By Michael Hughes
Ergonomically attuned lean
To outsiders, lean is a cut of meat or a desired physique.
But to industrial engineers and IE types, lean is a passion and a way of life. Lean processes optimize the flow of materials, personnel and information. The traditional Toyota seven wastes (along with a couple of others later researchers have developed) are eliminated or minimized. A solid lean program economizes the use of resources, truly offering practitioners a way to do more with less. Processes become solid, sustainable and repeatable and remain so until a new better way is discovered. Then, lean again makes that process sustainable and repeatable.
But for human beings, sometimes repeatability can bring problems – things like musculoskeletal disorders (MSD) and repetitive strain injuries (RSI).
Enter ergonomics and a cover story that covers all these problems and solutions together. In “A Lean Look at Ergonomics” on Page 28, Jack Kester reveals that on occasion, a lean manufacturing program can save a company just enough money to cover the added compensation costs from increased MSDs and RSIs.
Obviously, such a program doesn’t help an organization’s bottom line. And most importantly, the broken down people left in the program’s wake suffer.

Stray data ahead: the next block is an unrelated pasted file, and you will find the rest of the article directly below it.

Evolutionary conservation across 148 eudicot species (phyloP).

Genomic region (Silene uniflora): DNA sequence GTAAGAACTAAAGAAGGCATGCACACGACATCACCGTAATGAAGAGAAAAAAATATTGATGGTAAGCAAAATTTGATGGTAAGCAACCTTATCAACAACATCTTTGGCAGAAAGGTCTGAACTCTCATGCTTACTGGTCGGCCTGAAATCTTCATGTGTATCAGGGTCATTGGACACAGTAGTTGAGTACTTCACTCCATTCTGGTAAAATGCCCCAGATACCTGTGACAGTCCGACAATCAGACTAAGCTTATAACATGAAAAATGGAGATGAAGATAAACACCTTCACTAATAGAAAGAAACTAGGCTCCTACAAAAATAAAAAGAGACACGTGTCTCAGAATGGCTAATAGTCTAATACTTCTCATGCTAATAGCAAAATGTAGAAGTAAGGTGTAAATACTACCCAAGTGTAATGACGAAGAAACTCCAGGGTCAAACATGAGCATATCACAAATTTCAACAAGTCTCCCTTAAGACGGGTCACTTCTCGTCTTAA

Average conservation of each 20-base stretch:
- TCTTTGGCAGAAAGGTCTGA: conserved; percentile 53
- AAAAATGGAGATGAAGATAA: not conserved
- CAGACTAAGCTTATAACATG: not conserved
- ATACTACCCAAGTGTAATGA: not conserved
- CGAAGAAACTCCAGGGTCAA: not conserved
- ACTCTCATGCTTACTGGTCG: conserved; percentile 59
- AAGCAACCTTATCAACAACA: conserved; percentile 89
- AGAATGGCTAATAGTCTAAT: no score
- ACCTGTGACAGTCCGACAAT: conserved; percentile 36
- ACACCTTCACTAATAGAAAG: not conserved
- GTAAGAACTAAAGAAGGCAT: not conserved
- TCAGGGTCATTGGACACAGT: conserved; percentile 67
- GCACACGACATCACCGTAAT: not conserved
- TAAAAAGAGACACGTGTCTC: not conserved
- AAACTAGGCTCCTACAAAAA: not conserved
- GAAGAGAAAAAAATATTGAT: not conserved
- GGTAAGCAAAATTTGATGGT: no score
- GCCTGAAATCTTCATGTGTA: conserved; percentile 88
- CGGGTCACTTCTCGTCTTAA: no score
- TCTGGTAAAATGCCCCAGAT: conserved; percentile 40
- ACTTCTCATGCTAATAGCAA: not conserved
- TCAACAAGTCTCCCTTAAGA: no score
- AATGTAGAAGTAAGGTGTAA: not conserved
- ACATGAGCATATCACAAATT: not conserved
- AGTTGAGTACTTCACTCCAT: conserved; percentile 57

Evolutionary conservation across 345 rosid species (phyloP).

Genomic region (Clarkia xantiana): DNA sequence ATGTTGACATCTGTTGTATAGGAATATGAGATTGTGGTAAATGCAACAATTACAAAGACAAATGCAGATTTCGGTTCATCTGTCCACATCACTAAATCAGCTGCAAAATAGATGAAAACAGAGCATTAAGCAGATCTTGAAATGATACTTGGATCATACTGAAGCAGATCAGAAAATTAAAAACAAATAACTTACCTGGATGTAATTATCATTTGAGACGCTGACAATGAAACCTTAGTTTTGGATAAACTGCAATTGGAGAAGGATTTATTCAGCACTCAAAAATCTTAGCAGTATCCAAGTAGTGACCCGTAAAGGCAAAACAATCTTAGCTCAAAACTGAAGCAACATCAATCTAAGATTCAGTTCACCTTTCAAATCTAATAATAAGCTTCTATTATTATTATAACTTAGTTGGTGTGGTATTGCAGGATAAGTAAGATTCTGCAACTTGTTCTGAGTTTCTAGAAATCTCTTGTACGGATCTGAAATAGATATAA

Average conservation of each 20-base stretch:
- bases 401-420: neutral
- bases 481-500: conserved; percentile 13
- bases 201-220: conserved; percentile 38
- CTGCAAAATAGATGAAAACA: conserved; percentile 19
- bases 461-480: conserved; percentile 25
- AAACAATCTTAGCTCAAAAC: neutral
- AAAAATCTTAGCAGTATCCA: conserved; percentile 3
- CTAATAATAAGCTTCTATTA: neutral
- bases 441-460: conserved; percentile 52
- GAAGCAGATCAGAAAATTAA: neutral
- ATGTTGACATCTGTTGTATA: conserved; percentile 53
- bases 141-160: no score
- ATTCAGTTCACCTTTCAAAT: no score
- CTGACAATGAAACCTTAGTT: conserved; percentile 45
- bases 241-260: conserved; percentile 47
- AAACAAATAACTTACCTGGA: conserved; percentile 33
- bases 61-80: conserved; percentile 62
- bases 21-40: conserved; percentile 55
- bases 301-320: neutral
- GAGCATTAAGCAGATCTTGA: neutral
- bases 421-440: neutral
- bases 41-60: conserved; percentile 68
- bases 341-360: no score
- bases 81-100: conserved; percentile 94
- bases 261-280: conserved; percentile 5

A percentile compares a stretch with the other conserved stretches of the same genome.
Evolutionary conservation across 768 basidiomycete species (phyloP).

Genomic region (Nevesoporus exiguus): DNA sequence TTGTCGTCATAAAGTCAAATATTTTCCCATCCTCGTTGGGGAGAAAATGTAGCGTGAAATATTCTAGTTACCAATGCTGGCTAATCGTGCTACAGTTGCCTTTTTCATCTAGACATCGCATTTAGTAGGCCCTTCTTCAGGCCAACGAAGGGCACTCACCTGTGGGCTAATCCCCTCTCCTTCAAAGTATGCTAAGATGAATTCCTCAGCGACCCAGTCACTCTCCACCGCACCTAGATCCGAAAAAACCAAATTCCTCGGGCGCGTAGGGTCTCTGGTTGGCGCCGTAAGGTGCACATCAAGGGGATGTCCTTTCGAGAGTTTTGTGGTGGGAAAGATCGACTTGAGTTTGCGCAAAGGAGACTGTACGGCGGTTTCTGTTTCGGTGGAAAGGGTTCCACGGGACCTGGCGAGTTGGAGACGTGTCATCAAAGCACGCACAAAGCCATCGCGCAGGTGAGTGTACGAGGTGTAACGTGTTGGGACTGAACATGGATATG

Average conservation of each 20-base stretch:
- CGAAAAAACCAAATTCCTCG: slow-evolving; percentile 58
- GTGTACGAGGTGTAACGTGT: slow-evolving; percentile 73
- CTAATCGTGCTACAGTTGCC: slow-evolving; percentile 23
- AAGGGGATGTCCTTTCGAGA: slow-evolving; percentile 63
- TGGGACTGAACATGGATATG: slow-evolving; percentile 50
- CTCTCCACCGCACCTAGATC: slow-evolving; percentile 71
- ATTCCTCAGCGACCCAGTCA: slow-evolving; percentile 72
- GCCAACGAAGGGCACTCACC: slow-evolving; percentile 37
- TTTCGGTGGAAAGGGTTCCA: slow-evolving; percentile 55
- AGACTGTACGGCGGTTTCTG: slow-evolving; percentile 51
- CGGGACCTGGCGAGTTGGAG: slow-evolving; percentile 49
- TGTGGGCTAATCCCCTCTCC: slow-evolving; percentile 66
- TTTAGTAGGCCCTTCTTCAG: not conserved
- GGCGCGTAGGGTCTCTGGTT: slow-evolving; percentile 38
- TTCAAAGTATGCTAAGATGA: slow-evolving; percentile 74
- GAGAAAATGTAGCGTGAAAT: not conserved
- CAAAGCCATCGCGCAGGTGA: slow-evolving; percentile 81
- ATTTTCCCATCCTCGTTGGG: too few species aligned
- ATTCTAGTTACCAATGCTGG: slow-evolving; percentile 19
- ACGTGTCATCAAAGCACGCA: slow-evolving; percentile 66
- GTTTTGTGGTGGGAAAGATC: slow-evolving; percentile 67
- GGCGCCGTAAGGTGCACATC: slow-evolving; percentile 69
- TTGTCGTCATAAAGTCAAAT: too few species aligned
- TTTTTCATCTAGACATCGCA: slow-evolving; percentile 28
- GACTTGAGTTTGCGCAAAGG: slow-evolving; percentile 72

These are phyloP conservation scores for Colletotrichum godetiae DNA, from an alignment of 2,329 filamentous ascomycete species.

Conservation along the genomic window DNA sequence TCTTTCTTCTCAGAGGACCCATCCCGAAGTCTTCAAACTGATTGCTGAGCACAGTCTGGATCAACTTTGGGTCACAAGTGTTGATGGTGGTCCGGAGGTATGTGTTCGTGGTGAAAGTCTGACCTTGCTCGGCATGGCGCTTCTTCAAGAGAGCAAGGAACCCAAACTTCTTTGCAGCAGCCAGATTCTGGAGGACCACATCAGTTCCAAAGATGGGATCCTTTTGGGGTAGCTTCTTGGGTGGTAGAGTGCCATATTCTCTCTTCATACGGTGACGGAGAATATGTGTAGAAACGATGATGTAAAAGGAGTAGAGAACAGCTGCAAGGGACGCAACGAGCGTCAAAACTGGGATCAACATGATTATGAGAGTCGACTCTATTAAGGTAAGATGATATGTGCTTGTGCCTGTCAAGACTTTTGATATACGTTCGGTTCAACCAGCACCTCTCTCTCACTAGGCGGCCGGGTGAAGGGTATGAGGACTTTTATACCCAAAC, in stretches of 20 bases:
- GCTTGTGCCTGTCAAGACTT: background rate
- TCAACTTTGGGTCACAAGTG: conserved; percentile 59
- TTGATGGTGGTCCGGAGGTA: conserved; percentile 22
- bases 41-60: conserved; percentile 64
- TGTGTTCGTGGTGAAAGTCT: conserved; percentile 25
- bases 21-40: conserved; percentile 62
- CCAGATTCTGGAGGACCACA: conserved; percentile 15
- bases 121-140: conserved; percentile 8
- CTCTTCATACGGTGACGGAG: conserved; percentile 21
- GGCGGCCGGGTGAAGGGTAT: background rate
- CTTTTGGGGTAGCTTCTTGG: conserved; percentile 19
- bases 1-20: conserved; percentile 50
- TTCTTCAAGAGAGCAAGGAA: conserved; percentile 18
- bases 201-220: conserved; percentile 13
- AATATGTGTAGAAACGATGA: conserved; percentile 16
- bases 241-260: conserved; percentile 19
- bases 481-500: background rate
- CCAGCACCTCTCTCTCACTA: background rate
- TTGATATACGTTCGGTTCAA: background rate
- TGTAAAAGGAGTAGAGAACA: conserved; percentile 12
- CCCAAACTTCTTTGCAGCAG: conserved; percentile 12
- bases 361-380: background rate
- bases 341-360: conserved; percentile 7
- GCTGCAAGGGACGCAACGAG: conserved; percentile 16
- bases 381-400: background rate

Kester reinforces the point that people are the most important component of lean. IEs often brag that their best ideas come from talking to people on the front lines and others involved in operations. They’re also the ones who bear the brunt of bad processes and benefit from ergonomically tuned improvements.
So, Kester argues, integrate ergonomics into your lean plan early. Make sure risk assessments and quality improvements pay attention to what happens to the people involved. Remember that workstation design is akin to people design.
This edition has plenty of ideas that can help you pay attention to the ergonomics in your situation, from an interview with a Duke University Medical Center ergonomist to products that can bring ergonomics into the office. Of course, for a more intensive ergonomics program, visit IIE’s Applied Ergonomics Conference from March 18-21 at the Hilton Anatole in Dallas.
Michael Hughes is managing editor of IIE. Reach him at email@example.com or (770) 349-1110.